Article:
The investigators collected and analyzed the DNA sequences of all coding genes (using a technique called whole-exome sequencing) in tumor samples at various stages of the disease from 32 patients with advanced urothelial cancer who consented to participate in the study at Weill Cornell Medicine and NewYork-Presbyterian. Of those, 28 had developed metastatic urothelial cancer at the time of enrollment or at a later point during the course of the study; two patients consented to undergo rapid autopsies, conducted within six hours after death, enabling the researchers to collect samples of tumors from different body sites that capture the natural history of the tumors' evolution.
Researchers at the Caryl and Israel Englander Institute for Precision Medicine at Weill Cornell Medicine sequenced the DNA extracted from patients' tumor samples obtained at different time points through the disease course. The bioinformatic analysis was conducted at the University of Trento in Italy by co-first author Dr. Davide Prandi, a postdoctoral fellow, and co-senior author Dr. Francesca Demichelis, the principal investigator at the Laboratory of Computational Oncology at the university's Centre for Integrative Biology. The computational biologists compared the genetic sequences of the primary untreated and the chemotherapy-treated tumor cells from the same patients side by side, noting where the genetic mutations were the same and where they differed.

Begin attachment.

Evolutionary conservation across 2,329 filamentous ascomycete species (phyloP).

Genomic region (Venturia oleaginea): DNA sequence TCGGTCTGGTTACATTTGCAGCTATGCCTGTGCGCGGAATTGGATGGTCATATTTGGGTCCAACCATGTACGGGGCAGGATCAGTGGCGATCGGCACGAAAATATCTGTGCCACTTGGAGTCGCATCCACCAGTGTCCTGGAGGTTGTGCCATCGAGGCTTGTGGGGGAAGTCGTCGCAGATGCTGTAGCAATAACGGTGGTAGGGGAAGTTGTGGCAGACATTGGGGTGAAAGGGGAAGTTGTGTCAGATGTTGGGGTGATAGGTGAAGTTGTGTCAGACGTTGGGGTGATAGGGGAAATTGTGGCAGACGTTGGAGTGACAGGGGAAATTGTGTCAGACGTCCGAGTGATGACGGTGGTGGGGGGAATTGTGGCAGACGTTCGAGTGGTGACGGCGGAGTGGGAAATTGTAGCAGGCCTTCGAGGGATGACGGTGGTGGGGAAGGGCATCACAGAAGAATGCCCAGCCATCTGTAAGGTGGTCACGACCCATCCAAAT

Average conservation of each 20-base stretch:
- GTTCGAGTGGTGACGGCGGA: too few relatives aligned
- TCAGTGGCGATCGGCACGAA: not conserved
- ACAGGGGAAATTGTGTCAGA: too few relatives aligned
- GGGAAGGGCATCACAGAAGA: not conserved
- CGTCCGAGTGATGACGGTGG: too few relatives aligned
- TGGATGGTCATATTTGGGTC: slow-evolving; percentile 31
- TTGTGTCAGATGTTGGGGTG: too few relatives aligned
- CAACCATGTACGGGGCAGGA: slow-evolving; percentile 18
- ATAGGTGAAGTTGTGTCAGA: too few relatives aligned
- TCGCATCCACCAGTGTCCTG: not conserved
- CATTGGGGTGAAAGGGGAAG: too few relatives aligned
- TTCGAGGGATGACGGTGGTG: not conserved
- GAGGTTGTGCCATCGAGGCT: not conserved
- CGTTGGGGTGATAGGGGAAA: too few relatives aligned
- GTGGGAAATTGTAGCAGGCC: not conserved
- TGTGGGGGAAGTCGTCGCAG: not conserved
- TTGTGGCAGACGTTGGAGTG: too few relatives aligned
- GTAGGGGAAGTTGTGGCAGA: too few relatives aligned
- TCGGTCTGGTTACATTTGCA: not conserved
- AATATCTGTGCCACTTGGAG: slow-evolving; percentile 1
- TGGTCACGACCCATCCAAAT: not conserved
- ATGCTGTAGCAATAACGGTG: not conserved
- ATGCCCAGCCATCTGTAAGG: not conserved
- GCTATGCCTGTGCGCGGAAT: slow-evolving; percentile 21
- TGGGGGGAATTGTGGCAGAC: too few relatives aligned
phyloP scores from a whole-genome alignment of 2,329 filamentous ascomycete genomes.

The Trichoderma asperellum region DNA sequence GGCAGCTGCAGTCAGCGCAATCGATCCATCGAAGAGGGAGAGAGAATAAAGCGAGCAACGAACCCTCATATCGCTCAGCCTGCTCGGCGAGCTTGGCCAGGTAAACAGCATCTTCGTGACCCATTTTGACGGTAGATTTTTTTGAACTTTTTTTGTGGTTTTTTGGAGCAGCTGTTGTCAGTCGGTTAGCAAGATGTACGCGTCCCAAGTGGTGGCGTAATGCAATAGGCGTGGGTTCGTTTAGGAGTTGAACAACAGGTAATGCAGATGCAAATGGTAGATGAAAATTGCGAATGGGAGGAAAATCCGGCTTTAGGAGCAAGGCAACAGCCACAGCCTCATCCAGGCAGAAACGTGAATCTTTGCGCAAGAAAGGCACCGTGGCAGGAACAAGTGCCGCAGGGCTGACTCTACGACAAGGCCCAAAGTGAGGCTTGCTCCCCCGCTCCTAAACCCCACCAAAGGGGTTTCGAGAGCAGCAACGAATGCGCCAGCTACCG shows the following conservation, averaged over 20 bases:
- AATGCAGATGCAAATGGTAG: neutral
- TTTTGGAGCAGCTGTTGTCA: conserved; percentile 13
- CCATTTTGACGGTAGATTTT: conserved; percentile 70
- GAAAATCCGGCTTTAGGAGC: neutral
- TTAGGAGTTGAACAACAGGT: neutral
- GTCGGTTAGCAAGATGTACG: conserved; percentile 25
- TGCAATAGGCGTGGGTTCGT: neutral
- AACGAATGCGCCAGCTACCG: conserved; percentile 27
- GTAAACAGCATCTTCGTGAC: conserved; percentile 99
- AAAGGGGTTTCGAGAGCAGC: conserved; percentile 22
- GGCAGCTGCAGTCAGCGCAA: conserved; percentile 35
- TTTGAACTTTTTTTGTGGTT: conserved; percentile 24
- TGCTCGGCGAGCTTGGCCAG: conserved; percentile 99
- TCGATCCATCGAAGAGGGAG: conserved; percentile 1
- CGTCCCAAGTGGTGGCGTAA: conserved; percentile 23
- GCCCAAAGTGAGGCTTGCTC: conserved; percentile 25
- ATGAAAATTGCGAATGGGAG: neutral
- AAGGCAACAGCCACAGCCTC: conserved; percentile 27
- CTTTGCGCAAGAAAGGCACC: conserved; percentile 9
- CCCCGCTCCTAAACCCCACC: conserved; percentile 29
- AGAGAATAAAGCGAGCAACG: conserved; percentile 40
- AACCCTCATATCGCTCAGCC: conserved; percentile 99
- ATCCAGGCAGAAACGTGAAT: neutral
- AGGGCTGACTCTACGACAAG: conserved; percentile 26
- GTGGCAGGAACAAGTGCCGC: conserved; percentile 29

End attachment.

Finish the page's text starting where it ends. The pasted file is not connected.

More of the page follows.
The researchers found that the primary untreated and advanced chemotherapy-resistant tumors didn't share the majority of mutations. Rather, as the tumor spread, it branched out and developed new mutations that were different from those in the primary tumor, and it appeared to happen very early during the disease's development. This finding has important clinical implications for developing targeted therapies, according to Dr. Faltas, because clinical genomic testing, which is typically performed only on a single tumor site (usually the primary untreated tumor), does not capture the entire repertoire of genetic changes that occur after chemotherapy treatment.